the difference between waterproof, water repellent and water resistant

the difference between waterproof, water repellent and water resistant

Have you ever bought a jacket that advertised itself as waterproof and thought it wouldn't get wet in the pouring rain, only to find that it was waterproof when you became a wet blanket? How did that happen? That's because each jacket is made in a different way. Waterproof, water repellent, and water-resistant are not to be confused with each other. If you want to discuss breathability as well, the situation gets more complicated. So, what exactly do they mean? And why should you need to know the difference between them?

Water Resistance

Water Resistance is the lowest level of water resistance. If we say that a garment is Water Resistant, it is usually only because the fabric itself acts as a barrier against light rain. A tightly woven fabric has a degree of water resistance because it takes a little time for raindrops to penetrate the fabric. However, we can make use of coatings or immersion to make the material....

Water Repellent

A step above water resistance is water repellency, which means that water can't easily penetrate the fabric - in hydrophobic terms. When rainwater comes into contact with the fabric, it forms water droplets on the surface.

However, the effectiveness of water repellent protection is still limited. Once pressure is applied - for example, during a sudden change in weather or heavy rain - the sheer volume of water will still gradually penetrate the waterproof coating, the fabric and then come into contact with the skin. That's when you need a professional outer layer.



Truly waterproof garments, even when pressurized by rain, are impermeable to water. The amount of water pressure these garments can withstand varies and can be determined by referring to the waterproof factor indicated on the garment's label. The waterproof factor is expressed in terms of how many water columns the garment has.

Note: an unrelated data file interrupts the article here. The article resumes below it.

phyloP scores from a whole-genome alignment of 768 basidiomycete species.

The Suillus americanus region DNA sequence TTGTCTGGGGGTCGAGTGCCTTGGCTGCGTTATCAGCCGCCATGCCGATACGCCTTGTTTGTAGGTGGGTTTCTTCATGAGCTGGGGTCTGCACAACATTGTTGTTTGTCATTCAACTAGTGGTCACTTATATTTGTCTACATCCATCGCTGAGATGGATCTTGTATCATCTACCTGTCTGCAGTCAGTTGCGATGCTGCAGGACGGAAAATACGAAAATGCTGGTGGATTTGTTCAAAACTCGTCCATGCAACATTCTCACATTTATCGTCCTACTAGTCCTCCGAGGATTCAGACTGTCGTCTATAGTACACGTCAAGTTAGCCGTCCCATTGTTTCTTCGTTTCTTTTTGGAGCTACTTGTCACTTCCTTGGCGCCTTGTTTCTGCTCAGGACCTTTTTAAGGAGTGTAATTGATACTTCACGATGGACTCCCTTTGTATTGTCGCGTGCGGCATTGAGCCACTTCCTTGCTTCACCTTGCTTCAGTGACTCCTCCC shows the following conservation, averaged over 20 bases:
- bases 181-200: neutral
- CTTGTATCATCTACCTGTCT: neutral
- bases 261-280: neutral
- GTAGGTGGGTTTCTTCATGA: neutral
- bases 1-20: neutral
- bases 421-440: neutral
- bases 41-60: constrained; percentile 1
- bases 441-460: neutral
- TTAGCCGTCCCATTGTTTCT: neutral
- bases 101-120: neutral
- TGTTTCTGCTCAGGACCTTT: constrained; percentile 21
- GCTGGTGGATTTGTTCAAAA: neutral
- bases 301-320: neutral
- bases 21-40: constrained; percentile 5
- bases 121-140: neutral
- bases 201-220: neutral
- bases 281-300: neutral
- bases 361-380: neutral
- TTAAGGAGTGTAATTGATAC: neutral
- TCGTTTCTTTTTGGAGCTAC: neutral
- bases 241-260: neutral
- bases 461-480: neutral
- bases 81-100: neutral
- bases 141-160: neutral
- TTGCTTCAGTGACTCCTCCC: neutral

For example, a garment with a waterproof factor of 16,000mm represents the pressure of a water column 16 meters high at a single point, and the possibility of getting wet only if the water pressure reaches this value.

The waterproofing principle comes from the hydrophilic nature of the material, which means that it will absorb water. The material basically absorbs the water and spreads it evenly over the surface. Most of the fabrics are multi-layered, so that rain or snow water will not come into contact with the skin if it is dispersed on the surface.

The hydrophilic fabrics are also treated with a durable water repellent (DWR). The question is, if they are inherently impervious to water, why do they need to be treated with DWR? That's a good question!

Durable splash-proof, as the name implies, means that the water is allowed to condense on the surface (as mentioned earlier). This goes a long way to improving breathability. When we say a jacket is "breathable," we don't mean that it breathes. Rather, it allows moisture from perspiration inside the jacket to escape while keeping rainwater out, something that is impossible when the surface is soaked with water. As we mentioned above, the hydrophilic fabric itself will prevent the rainwater from coming into contact with your body by absorbing the water on the surface; however, it cannot prevent you from getting soaked by your own sweat (commonly known as reverse humidity). At this point, the only way to make a jacket both waterproof and breathable is to combine hydrophilic materials with durable water-repellent technology.

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